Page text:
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Carax creates a visual and atmospheric setup that goes hand in hand with the narrative structure of the film and brilliantly conjures up a spirited romantic milieu. The style and finesse achieved in the creation of set design synchronize with the futuristic visual style of the film. Cinematographer, Jean-Yves Escoffier, brilliantly creates the salient features of each character with his stylized framing. The effective use of lighting significantly contributes to the poetic mood of the film in a vivid style.

In 1987, Mauvais Sang had a world premiere at Berlin International Film Festival, where Carax won the Alfred Bauer Award and C.I.C.A.E. Award – Honorable Mention.

3. The Lovers on the Bridge (1991)

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In The Lovers on the Bridge, Alex (Denis Lavant) is a performer who is addicted to alcohol and drugs and has to pay the price of his substance dependence when he passes out on the road with his leg getting run over. When he returns to his usual resting spot under the bridge he finds a young woman wearing an eye patch, Michèle (Juliette Binoche), sleeping in his usual spot. She is an artist who is losing her eyesight and has recently suffered heartbreak. And thus begins a story of love and caring between two homeless souls simply misunderstood people left deprived of human affection by society.

Carax navigates the relationship between Alex and Michèle with brute honesty He doesn’t shy away from depicting the brute and extremely uncomfortable moments in their relationship with minute observations. Setting the film around the Pont Neuf and the Seine region of Paris is a further testament to how damaged and lonely these characters really are. As the two lovers dance, quarrel, and dance against a backdrop of fireworks and music the nature of their emotional dependency on one another gets highlighted showcasing the tenderness in their relationship.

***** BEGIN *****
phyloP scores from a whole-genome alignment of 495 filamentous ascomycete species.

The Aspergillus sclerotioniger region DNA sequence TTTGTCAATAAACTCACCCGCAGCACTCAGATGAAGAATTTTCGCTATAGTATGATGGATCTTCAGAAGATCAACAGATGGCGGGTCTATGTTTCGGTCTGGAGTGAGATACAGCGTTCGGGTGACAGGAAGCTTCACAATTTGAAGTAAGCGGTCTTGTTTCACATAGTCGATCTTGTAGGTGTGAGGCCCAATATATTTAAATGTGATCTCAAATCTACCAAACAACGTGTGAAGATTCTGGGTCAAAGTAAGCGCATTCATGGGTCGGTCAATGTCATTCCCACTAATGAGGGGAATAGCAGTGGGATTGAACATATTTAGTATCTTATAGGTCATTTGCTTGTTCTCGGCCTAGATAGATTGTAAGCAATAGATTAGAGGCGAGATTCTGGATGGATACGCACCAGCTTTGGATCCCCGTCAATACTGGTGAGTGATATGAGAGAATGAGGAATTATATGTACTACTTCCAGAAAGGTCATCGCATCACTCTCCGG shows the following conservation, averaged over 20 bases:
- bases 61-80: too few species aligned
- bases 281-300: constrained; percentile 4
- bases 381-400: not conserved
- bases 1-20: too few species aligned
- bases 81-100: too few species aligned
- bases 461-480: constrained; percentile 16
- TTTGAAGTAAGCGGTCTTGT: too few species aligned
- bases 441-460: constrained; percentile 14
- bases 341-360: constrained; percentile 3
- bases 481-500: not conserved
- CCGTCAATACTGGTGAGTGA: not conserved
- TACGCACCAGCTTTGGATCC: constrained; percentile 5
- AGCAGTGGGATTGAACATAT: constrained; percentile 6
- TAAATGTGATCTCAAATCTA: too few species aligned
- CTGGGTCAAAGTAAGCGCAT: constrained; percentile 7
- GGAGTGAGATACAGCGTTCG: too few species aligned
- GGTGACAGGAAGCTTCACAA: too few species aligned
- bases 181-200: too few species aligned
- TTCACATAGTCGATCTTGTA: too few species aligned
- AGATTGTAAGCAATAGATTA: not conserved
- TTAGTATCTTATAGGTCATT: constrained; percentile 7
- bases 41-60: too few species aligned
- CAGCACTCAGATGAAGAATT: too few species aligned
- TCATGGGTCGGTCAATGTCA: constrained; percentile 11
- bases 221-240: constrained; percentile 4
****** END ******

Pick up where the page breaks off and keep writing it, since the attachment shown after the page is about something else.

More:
The Lovers on the Bridge was nominated for Best Foreign Language Film at BAFTA and had won three awards at the European Film Awards.

2. Holy Motor (2012)

The protagonist of Holy Motor, Oscar (Denis Lavant) is a performer who takes several assignments handed down to him by his graceful chauffeur Céline (Edith Scob) received from the ‘agency’. Oscar masterfully dons the hat of an actor and sinks his teeth into the role of an old beggar woman, a caring father, an old man on his deathbed expressing his last gestures to his niece, and a strange individual who kidnaps a supermodel (Eva Mendes) from a photoshoot to a cemetery.

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Carax’s cinematic acumen brings a delicate beauty, originality, and breathtakingly designed scenes that make the viewing experience an exhilarating trip of insanity and melancholy. The cinematography by Yves Cape and Caroline Champetier creates the distinctive and elegant visual ambiance of the film perfectly in sync with the confounding universe of the narrative. Denis Lavant’s outstanding performance couldn’t go without a mention as he hits every note showing his vulnerability, power, humor, and ability to bring balance to the story from light to a heavy tone. His presence draws us into every frame he is in, unlike anything we’ve ever seen before.

In 2012, Holy Motor won the Award for Youth at the Cannes Film Festival and three awards at the Chicago International Film Festival 2012 amongst others.

1. Annette (2021)

Set in sparkling and media frenzy world of glitz and glamour in Los Angeles, Carax’s first English language film, Annette, explore the lives of two celebrity couple, Henry (Adam Driver), a stand-up comic with a scathing sense of humor, and Ann (Marion Cotillard), a world-renowned songstress. When Ann gives birth to a mysterious child, Annette (Devyn McDowell), who has a captivating voice, the dynamics of their glamorous lives change forever with appalling consequences.

With Annette, Carax has reached the acme of creative liberty and pushed the boundaries of the cinematic envelope beyond the visual extravaganza we have ever witnessed. As a musical, the film is a stunning visionary postmodern display of charisma and style with an audacious command over the storytelling. Exquisitely captured by French cinematographer ​​Caroline Champetier, the scenes accentuate the colorful and upbeat mood of the musical sequences that blurs the space between dreams and reality. It is an intoxicating and alluring piece of work that will compel viewers to marvel at its creatively lavish ingeniousness.

In 2021 at the Cannes Film Festival, Carax received the Award for Best Director. The film has participated in several international film festivals around the world. It is currently available in MUBI.

Leos Carax Films Links: IMDb, Wikipedia
Dipankar Sarkar

Dipankar Sarkar is a freelance writer on various topics related to cinema. His articles have appeared in Scroll, The Hindu, Livemint, The Quint, The Tribune, Chandigarh, Upperstall, and vaguevisages.com amongst others.